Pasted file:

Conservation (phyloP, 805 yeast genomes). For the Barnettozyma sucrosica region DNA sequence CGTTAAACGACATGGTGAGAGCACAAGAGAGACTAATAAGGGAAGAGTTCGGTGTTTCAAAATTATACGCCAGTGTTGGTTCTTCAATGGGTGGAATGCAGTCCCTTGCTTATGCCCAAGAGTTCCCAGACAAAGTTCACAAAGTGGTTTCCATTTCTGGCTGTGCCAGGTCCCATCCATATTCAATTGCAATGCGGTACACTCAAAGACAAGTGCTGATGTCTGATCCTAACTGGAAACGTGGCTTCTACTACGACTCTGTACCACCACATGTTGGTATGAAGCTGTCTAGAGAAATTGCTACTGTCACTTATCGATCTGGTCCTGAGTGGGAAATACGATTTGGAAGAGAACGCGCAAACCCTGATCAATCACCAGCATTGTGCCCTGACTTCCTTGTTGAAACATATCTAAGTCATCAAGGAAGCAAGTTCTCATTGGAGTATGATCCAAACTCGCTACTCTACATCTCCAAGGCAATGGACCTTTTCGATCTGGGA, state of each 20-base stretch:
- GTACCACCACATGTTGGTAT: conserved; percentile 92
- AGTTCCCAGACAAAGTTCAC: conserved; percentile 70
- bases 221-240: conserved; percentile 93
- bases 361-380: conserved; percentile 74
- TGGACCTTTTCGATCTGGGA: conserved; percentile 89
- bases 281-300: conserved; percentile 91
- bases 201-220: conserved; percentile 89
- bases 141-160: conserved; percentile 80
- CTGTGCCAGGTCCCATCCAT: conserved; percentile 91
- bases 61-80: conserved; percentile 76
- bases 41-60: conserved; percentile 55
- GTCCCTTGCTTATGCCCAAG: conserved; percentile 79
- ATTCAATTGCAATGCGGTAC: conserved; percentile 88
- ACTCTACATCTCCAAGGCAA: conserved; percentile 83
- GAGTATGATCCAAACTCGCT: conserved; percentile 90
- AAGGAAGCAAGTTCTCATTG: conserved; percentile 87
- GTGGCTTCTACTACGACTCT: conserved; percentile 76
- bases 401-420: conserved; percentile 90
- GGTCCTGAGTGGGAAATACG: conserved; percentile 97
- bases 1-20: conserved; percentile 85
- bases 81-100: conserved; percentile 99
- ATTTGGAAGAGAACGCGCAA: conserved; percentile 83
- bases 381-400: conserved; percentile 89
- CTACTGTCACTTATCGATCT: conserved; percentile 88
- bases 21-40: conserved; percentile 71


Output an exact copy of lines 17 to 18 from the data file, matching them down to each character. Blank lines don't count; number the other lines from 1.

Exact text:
- AAGGAAGCAAGTTCTCATTG: conserved; percentile 87
- GTGGCTTCTACTACGACTCT: conserved; percentile 76